Usually I try to try to add some visual interest to a post by including a scan of the cover or dust jacket. But I didn't have the jacket for The Desert Fiddler, couldn't find an image of it, and thought the cover was boring. The book's frontispiece, however, is irresistible. The accompanying text is: "He began to play . . . the song of the rose that blossomed with fragrance in the night."
The Desert Fiddler by William H. Hamby. Doubleday, Page and Co. (1921), 232 pp.
Bob Rogeen, an amateur fiddle player living in Calexico in 1917, becomes involved in raising cotton in the newly irrigated Imperial Valley. He leases a ranch “over the line” in Mexico and soon winds up managing several holdings of a wealthy investor from Texas. He also becomes acquainted with spunky Imogene Chandler, another local rancher. Meanwhile, Reedy Jenkins, a Calexico businessman, is hatching a nefarious plot to raise the price of water and thereby grab the profits of the cotton crop. Bob has little time to try to thwart the scheme. If he can do it, he'll insure a handsome return for himself and his employer and win the love of Imogene.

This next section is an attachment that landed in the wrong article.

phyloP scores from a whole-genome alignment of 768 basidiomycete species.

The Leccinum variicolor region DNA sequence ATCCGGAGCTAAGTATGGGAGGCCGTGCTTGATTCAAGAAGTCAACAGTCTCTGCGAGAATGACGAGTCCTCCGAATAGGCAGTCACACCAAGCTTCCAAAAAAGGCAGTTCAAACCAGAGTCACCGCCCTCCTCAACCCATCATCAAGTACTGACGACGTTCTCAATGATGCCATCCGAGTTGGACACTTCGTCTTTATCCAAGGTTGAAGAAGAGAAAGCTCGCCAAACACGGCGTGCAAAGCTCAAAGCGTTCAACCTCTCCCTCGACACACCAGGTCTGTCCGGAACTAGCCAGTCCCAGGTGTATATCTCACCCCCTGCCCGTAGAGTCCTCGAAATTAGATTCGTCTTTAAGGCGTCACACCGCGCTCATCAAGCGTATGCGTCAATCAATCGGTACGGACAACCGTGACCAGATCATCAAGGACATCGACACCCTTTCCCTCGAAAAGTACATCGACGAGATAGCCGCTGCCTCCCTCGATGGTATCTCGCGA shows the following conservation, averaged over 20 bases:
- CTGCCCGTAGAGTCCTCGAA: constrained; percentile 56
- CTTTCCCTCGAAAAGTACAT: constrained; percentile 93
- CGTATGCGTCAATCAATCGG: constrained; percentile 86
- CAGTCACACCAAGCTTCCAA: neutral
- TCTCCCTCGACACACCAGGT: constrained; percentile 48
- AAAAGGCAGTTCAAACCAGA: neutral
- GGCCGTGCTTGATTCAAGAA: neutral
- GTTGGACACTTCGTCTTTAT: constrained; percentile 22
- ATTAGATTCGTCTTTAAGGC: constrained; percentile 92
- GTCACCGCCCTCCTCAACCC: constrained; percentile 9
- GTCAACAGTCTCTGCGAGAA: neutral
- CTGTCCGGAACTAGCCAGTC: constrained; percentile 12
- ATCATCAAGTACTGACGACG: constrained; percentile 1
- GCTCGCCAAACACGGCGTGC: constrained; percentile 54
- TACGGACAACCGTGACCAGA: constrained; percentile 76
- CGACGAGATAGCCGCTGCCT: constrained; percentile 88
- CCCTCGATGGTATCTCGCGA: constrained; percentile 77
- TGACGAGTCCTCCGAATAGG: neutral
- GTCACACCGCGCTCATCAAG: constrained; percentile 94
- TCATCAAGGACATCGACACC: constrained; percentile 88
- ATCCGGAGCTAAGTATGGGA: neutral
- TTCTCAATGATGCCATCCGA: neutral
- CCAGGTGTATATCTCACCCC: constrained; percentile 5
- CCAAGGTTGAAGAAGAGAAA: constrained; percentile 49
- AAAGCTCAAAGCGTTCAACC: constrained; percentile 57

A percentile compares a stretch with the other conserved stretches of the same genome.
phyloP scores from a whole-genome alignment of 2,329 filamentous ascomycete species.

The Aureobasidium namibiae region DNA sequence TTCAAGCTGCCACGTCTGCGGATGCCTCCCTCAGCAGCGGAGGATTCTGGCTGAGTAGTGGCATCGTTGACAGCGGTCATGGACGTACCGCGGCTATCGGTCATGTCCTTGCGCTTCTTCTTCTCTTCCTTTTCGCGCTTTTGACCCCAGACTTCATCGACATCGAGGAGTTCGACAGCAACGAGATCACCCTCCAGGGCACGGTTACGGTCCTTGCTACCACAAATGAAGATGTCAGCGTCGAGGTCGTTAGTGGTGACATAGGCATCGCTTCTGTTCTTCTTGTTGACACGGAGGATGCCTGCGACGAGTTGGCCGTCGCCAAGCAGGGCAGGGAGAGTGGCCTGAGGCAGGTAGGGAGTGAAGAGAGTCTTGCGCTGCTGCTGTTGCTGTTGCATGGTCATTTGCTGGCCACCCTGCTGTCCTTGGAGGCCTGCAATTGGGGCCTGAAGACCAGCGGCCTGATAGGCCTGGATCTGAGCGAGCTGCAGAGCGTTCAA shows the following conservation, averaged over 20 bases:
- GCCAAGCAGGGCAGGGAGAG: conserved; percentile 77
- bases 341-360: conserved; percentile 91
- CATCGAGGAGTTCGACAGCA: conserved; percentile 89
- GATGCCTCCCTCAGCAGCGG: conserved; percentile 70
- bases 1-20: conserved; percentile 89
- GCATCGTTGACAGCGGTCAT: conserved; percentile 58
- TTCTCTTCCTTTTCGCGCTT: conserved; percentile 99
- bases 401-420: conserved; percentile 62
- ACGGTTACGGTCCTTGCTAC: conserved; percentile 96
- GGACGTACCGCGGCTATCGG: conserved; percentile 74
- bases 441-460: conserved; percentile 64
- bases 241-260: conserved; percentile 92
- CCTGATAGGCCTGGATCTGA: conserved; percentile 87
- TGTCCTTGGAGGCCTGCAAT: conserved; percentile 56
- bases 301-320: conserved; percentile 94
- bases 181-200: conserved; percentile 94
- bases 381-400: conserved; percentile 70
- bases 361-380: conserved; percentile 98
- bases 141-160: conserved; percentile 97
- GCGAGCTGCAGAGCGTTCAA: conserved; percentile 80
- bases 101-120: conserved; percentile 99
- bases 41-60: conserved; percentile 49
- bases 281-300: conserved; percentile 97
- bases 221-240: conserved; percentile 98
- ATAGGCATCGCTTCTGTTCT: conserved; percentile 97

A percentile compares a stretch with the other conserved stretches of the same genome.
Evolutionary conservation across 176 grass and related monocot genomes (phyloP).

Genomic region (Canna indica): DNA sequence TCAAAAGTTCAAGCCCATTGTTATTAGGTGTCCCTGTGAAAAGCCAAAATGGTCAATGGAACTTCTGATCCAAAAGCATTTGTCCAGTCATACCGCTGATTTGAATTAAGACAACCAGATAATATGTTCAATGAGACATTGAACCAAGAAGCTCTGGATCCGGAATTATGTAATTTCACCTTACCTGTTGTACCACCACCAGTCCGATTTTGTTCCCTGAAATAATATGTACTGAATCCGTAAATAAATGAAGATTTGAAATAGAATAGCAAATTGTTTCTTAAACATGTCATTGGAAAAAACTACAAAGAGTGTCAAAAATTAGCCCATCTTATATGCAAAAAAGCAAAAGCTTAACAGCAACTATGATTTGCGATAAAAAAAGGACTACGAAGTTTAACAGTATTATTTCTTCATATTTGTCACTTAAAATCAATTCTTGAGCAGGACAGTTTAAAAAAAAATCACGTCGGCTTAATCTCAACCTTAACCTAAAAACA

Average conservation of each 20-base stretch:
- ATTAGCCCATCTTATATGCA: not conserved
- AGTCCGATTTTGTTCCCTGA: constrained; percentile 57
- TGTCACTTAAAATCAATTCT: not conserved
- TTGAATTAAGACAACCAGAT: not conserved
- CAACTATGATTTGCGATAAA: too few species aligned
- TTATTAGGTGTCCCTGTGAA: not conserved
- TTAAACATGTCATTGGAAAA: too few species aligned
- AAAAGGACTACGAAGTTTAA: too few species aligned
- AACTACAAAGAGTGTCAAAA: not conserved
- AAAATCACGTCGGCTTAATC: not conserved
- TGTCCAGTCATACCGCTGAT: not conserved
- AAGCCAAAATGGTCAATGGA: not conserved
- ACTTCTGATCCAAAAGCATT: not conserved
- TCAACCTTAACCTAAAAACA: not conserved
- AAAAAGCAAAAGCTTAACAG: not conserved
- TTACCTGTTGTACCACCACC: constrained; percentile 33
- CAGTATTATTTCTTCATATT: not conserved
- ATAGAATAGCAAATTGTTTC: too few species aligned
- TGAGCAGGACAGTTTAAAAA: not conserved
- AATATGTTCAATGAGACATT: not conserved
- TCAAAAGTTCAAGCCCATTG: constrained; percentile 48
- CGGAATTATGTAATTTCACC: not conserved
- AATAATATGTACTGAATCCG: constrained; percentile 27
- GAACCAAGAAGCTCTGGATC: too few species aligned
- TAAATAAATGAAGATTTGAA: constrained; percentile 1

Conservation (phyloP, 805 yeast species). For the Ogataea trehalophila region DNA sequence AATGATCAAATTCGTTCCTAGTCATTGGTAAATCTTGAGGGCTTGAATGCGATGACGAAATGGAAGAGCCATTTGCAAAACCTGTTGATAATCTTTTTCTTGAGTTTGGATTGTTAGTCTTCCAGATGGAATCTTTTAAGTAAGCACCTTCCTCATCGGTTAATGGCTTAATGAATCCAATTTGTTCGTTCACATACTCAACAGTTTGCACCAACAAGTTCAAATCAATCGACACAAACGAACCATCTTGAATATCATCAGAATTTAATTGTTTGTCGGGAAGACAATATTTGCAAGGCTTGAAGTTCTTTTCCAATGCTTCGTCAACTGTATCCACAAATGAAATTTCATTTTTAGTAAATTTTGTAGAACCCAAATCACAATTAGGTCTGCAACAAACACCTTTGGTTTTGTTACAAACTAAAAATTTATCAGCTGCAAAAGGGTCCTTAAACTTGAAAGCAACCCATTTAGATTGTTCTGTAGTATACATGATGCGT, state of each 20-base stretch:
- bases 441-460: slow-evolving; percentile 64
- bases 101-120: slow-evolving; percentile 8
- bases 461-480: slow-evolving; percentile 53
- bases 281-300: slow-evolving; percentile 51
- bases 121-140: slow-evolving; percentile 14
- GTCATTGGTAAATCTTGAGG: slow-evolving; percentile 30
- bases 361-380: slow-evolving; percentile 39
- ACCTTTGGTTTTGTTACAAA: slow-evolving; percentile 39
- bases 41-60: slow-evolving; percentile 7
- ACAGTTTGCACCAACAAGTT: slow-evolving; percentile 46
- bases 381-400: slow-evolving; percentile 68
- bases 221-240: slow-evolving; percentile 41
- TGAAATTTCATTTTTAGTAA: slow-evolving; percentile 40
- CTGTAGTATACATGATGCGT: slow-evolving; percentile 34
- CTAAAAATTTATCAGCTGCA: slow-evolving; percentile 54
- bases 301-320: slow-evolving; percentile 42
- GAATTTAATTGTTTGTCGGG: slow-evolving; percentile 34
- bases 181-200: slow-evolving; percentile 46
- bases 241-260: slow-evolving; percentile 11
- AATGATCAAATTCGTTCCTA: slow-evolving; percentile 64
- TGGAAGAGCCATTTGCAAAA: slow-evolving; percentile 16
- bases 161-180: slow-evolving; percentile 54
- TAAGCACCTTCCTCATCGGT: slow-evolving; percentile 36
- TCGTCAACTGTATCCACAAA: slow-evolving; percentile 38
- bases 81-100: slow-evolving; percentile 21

This book is completely readable. The style is straightforward. The setting is unusual. The story moves along at a brisk clip and maintains an air of plausibility throughout. The descriptions give a fairly strong sense of the desert at the beginning of its cultivation and clearly contrast devious business corruption in Calexico with blatant debasement down the street in Mexicali. As might be expected of a plot-based novel, the characters are not drawn with any depth or subtlety. The good guys, which include Chinese and some Mexicans, are upstanding and hard-working. The villain has no redeeming qualities. The author hasn’t created anything like serious literature here, but he has probably accomplished what he set out to do.